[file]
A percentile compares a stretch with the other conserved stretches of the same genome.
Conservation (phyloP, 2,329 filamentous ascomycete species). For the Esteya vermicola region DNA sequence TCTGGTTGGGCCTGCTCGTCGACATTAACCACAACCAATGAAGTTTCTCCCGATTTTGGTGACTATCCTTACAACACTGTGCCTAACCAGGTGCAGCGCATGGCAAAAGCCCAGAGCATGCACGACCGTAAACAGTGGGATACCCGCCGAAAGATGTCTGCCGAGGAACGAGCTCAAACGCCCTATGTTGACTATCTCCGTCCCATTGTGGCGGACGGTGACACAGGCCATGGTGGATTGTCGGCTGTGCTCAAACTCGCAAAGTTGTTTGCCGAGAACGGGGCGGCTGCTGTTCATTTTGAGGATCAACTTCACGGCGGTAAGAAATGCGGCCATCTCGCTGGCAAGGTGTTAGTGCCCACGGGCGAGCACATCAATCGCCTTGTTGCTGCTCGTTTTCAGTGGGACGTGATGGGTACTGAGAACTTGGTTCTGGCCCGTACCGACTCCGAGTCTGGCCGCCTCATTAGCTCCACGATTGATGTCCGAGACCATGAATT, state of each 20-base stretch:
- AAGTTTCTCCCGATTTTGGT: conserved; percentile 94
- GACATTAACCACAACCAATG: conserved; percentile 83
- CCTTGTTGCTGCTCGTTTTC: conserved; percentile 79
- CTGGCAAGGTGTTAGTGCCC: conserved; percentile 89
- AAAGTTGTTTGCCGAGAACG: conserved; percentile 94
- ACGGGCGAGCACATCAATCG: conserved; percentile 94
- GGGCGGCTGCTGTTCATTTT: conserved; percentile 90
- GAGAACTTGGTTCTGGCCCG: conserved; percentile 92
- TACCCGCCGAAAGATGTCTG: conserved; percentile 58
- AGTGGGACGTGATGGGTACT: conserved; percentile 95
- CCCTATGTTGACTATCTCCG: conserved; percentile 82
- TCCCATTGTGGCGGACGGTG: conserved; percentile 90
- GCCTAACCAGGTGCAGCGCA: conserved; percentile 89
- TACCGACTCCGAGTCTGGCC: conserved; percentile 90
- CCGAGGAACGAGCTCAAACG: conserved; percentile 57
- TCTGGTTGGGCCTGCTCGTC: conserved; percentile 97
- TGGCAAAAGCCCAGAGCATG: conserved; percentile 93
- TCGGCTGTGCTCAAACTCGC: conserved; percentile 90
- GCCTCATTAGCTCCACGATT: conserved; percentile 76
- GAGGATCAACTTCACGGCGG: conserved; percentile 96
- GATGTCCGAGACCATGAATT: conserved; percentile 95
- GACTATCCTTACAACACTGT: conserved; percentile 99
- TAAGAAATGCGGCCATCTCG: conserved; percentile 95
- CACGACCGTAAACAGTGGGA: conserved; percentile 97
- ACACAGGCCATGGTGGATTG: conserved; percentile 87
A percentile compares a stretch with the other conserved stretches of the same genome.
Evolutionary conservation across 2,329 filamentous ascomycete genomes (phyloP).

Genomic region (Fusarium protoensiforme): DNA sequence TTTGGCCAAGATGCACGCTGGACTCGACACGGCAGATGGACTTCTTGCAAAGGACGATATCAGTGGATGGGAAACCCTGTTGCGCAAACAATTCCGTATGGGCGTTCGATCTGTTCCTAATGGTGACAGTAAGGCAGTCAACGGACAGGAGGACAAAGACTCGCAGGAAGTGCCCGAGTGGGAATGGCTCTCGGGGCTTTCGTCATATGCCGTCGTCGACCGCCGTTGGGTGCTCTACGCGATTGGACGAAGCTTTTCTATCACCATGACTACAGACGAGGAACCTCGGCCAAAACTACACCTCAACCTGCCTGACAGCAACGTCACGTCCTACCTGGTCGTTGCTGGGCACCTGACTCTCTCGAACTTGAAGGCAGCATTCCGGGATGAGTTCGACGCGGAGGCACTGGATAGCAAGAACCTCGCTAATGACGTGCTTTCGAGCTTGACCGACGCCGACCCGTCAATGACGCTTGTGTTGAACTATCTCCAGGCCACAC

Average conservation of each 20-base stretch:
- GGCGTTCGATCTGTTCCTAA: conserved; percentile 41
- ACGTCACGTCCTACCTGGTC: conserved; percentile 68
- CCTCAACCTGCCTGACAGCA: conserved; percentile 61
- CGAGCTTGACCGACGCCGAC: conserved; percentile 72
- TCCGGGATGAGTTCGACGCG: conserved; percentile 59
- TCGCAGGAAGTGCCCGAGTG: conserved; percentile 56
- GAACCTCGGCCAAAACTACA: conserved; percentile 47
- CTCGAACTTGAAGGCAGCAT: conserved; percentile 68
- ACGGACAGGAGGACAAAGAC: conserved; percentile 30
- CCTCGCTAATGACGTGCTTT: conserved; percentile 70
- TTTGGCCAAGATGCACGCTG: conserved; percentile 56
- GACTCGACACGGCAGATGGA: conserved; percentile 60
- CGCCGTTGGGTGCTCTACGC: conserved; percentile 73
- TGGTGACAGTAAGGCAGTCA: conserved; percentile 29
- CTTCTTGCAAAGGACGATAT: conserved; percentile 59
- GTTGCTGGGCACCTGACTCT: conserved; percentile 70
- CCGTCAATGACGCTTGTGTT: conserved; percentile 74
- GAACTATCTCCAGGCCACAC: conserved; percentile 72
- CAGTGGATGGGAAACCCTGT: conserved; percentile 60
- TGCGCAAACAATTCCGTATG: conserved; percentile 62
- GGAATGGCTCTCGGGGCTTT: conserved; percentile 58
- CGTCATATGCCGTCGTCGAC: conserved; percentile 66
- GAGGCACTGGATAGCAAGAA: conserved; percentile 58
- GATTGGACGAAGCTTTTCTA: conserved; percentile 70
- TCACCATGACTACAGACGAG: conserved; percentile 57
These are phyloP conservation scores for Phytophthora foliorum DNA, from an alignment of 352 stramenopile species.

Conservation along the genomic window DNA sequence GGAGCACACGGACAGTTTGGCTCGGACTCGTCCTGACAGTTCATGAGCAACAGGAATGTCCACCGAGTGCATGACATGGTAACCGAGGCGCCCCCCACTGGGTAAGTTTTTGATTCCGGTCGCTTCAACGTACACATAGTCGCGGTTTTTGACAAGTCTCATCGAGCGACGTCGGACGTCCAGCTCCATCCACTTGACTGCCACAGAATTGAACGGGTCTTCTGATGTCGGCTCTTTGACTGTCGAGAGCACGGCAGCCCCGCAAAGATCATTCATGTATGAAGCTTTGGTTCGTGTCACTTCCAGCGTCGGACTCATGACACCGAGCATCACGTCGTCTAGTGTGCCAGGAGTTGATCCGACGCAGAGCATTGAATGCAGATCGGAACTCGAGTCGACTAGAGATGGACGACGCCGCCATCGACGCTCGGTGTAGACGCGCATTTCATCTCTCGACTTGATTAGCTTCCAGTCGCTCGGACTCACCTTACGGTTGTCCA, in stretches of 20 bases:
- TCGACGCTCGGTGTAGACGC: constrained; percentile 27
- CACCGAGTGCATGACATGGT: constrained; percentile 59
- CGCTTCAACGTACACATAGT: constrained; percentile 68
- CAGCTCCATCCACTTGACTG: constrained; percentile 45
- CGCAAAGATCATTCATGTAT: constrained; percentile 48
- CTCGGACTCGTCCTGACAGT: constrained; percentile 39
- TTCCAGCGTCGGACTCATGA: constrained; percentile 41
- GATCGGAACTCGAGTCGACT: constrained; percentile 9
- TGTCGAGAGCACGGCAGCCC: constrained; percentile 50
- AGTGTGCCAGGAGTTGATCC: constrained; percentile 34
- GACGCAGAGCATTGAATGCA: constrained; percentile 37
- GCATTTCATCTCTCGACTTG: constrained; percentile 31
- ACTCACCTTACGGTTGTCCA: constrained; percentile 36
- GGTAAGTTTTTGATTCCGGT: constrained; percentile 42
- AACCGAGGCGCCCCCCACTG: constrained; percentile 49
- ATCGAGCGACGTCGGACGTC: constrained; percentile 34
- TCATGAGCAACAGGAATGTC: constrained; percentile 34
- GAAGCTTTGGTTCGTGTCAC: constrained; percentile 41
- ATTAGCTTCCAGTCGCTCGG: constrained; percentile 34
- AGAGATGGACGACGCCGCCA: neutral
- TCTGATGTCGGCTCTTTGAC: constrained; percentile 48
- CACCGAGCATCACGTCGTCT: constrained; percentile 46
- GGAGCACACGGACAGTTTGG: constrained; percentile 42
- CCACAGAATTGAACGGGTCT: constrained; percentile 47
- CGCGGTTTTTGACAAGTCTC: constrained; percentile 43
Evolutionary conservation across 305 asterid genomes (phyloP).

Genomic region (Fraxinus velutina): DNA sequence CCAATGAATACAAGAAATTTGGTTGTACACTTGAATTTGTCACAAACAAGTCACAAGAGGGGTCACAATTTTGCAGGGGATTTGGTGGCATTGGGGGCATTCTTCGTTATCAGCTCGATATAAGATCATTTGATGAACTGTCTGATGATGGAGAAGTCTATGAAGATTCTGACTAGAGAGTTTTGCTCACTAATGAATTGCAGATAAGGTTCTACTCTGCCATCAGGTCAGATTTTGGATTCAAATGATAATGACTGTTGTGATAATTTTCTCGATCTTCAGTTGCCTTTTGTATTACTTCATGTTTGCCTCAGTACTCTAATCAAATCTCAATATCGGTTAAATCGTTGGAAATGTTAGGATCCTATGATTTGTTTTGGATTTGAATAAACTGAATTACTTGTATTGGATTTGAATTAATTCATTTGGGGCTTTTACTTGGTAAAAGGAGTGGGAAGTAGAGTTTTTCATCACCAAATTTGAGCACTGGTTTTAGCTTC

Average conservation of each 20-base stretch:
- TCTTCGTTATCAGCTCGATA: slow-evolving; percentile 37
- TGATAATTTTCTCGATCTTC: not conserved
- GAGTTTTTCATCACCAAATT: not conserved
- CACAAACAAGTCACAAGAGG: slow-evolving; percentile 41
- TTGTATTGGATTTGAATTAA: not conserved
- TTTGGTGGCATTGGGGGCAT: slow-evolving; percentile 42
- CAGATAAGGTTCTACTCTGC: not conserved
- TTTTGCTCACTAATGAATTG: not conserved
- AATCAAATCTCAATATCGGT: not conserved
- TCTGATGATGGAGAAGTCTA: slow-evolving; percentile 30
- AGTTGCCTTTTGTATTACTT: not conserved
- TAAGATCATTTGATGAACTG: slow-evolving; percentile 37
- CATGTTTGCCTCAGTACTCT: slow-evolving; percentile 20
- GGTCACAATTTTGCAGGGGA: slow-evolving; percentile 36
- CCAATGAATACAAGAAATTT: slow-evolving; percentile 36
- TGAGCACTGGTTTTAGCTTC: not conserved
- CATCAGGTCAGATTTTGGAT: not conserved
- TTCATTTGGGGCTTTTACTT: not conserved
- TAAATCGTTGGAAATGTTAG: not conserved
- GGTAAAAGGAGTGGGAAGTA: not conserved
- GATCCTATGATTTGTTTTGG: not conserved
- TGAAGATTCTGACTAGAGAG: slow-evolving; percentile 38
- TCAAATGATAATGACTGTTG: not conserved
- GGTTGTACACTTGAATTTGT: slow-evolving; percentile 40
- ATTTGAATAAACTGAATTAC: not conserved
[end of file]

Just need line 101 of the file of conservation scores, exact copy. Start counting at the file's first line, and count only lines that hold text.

- CCAATGAATACAAGAAATTT: slow-evolving; percentile 36